A Building Permit is written consent from a registered Building Surveyor. It:
- Certifies that your plans have been checked and that they comply with Building Regulations
- Indicates the main stages of building work that must be inspected to ensure compliance with the approved drawings
- Provides for a final inspection to determine whether the building is suitable for occupation.
Please note: even if a building permit is not required for some minor work, the owner of a building or land must still comply with building regulations.
You might also need a planning permit for your proposed building work (including fences, antennas, masts, carports, garages and the removal of vegetation).
Before commencing any building works, alterations, additions or demolition work, we suggest you check to see if you require a permit. You can do this by contacting Building Services:
Our Building team provides a wide range of services and can help you with:
- Issuing building permits
- Information about pool fencing
- Maintenance of fire safety equipment
- General and technical advice
- Property information
- Copies of plans
- Building complaints
- Council Reports and Consent applications.
We're committed to providing information to help you understand building regulations, and how they may affect you in your own home or workplace.
We define an Owner Builder as a person who constructs or renovates a domestic building on his or her own land, who is not in the business of building.
Things to think about before becoming an owner-builder
- In Victoria, an owner-builder can only build or renovate one property every five years and must intend to live in the property once completed.
- If the value of the proposed domestic building work is more than $16,000 (including labour costs and materials), you must apply for a certificate of consent from the VBA to become an owner-builder.
- If you sell your home after carrying out building work valued at more than $16,000, you continue to be liable for any defective works for six-and-a-half years from the completion of the work.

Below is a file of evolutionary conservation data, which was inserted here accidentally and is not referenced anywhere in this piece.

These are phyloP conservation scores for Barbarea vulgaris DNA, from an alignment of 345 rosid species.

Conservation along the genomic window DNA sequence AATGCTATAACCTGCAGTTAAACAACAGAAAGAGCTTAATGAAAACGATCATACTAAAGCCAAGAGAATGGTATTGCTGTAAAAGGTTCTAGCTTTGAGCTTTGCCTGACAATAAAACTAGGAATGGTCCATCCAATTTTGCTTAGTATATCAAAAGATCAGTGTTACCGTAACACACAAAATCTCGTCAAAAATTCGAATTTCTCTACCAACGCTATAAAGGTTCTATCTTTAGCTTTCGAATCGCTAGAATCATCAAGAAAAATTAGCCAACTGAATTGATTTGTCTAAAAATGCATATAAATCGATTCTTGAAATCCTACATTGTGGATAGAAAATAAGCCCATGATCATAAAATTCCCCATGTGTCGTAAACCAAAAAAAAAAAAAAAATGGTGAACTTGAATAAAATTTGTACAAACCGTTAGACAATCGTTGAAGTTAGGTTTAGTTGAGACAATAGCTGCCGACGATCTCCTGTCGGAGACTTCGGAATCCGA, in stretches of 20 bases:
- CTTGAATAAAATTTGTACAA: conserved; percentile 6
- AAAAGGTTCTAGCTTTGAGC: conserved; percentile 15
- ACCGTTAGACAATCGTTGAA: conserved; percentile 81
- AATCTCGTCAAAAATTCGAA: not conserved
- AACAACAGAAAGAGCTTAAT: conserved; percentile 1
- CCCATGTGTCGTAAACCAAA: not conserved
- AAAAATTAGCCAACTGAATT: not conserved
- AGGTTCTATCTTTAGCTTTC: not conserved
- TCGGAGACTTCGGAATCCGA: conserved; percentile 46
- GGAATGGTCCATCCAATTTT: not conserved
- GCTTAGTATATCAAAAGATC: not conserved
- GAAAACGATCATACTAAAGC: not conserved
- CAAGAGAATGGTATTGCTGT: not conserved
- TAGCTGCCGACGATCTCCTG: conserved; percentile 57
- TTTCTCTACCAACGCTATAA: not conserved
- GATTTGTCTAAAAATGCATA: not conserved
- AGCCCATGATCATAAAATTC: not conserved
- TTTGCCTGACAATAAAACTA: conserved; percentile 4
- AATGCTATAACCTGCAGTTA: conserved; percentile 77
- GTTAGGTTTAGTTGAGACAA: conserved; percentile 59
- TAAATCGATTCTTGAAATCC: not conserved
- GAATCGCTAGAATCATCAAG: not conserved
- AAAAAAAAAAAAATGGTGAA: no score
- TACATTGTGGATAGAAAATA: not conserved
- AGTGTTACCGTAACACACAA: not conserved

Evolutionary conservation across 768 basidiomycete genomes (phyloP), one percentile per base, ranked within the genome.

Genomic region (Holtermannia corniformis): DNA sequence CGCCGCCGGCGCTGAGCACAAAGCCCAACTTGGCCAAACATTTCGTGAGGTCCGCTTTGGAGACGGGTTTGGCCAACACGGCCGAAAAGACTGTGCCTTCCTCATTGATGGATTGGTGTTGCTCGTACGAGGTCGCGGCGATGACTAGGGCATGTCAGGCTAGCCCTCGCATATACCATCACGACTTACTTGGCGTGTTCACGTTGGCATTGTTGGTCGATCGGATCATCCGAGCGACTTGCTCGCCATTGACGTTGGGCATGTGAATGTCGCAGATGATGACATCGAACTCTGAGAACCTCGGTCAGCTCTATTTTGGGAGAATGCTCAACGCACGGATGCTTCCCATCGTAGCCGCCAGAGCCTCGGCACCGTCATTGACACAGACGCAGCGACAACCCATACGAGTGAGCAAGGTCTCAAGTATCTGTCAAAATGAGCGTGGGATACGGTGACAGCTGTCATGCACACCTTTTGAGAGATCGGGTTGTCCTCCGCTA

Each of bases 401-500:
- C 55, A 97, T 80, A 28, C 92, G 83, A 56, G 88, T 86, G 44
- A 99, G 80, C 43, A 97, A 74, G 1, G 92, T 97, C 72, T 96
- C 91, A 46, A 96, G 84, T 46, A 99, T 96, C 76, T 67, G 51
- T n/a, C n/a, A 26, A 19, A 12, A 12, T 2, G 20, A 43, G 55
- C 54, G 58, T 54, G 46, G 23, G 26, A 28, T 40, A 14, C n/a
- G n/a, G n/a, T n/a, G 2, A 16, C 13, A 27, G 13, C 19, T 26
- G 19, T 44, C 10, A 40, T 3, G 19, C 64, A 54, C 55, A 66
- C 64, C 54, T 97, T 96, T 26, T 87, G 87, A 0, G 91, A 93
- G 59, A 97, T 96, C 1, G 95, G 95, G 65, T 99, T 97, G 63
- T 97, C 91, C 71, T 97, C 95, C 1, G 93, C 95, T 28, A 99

- You must purchase domestic building insurance before entering into a contract to sell your property. This insurance covers future owners for defective works if you die, disappear or become insolvent.
- You must get relevant planning permits from your local council, and be named as the owner-builder on permits.
- It is your responsibility to ensure that the work meets building regulations, standards and other laws.
- You must arrange for building inspections as required by law at particular stages of the building work.
Government Departments that provide further assistance
Forms and Applications
- Comments from Affected Neighbours
- Modification - Class 1 and 10
- Modification - Class 2 - 9
- Application For A Siting Approval Temporary Structures
- Request for Inspection for Shop Fitout
- Request for Inspection of Swimming Pool and Safety Barriers
- Request for Inspection for Subdivision of Existing Building
- Basketball Rings
- Siting Requirements For Dwellings And Outbuildings Information Sheet
- Fences - includes information on fence disputes; when a Council report and consent is required; and when a permit is required.
- Fencing Guidelines - requirements for a building permit, boundary fences
- Shared Cost Fencing Guidelines - the law related to fences between properties; fences between private properties and Council reserves or parks
- Rainwater Tanks
- Swimming Pools Fences
- Verandahs, Sheds, Pergolas, and Carports
- Information to Accompany Application To Demolish
For more information, please contact Customer Service:
Last updated 18/07/2017